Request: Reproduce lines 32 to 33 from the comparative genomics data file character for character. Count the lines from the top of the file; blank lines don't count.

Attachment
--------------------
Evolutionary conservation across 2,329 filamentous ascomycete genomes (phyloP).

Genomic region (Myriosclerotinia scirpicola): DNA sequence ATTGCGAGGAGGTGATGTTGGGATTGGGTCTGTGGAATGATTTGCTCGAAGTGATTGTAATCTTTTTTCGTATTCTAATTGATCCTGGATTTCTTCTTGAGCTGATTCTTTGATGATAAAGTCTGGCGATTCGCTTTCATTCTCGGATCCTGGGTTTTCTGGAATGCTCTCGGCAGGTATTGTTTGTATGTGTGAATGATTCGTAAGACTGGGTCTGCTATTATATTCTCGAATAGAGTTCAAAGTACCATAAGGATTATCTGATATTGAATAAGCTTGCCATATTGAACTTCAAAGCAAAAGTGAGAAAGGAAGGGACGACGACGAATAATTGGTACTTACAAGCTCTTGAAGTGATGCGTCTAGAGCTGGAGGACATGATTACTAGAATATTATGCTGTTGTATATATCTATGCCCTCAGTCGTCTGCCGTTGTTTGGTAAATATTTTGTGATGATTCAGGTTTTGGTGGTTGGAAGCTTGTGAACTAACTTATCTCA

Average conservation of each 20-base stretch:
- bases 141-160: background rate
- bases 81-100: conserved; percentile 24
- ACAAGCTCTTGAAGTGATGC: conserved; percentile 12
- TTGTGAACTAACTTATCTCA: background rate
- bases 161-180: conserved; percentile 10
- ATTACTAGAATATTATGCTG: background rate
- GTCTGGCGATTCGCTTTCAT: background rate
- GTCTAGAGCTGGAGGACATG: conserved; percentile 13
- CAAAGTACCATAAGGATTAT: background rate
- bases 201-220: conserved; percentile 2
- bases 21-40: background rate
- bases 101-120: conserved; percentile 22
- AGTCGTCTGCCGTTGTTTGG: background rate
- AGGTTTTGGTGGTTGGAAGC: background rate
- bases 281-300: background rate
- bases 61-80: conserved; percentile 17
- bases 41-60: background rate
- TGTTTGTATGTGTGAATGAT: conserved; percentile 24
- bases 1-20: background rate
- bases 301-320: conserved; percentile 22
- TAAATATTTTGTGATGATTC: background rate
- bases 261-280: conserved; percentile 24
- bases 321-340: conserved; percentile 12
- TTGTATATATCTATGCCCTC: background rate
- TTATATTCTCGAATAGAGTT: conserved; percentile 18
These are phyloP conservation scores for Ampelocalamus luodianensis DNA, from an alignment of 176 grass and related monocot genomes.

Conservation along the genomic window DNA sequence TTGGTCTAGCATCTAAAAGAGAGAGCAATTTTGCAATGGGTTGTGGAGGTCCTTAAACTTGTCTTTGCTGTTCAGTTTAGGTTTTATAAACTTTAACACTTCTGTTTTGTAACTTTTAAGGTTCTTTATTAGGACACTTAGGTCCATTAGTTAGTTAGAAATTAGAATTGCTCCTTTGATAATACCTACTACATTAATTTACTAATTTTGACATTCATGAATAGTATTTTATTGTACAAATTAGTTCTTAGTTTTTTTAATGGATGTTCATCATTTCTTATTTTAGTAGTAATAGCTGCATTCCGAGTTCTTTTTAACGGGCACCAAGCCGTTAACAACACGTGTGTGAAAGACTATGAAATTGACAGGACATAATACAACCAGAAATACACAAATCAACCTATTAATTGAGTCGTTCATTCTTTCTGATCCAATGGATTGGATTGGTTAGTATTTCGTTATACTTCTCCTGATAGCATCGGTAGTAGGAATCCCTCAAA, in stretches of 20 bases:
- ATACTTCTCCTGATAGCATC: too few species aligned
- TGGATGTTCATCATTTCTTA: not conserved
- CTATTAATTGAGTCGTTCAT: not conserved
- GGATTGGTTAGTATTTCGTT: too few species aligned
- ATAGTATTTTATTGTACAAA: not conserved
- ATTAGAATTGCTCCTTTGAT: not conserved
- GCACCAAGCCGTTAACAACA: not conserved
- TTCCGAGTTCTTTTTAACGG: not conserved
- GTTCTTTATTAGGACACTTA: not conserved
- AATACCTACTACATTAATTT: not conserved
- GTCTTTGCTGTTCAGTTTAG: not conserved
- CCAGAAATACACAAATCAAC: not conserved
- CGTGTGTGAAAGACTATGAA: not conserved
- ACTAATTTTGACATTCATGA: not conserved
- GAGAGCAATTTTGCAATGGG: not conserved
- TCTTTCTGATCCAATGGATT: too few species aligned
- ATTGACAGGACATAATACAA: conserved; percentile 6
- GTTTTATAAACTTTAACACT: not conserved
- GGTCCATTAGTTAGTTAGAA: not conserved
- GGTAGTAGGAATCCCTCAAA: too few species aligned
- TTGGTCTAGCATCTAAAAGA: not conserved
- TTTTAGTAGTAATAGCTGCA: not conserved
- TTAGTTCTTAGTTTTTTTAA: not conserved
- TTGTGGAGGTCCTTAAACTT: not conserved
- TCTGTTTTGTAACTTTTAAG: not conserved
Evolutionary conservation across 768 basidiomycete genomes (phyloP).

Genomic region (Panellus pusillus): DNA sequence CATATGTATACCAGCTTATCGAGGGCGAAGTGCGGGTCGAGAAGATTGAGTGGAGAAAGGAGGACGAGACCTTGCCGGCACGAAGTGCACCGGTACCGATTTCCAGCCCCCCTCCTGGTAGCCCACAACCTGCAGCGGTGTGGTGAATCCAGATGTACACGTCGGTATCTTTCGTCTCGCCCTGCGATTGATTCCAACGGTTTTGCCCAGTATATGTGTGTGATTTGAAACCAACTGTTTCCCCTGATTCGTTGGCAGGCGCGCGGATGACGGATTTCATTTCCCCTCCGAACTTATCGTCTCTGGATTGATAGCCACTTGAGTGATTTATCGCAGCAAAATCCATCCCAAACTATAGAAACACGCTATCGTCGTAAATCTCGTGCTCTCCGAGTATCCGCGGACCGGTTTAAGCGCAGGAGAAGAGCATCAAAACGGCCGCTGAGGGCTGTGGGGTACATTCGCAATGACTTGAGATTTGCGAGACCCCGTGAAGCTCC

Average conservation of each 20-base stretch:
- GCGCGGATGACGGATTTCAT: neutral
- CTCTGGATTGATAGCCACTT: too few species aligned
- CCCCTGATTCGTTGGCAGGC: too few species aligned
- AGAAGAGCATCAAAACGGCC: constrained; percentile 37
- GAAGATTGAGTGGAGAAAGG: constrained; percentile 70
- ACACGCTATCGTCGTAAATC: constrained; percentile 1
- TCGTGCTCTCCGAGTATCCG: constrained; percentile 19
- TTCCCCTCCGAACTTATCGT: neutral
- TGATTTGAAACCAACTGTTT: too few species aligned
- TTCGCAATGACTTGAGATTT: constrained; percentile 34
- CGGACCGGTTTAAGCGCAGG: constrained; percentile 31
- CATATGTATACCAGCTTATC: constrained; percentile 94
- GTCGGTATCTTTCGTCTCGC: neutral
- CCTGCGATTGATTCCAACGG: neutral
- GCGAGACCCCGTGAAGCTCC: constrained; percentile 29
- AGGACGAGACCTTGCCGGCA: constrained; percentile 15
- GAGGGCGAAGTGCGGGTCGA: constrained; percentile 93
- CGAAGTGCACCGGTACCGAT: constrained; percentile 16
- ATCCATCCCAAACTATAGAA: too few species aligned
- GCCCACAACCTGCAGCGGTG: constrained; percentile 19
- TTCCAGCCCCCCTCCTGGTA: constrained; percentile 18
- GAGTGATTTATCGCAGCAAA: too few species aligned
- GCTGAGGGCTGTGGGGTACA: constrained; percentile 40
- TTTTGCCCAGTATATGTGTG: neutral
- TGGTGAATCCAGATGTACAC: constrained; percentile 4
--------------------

- TGGATGTTCATCATTTCTTA: not conserved
- CTATTAATTGAGTCGTTCAT: not conserved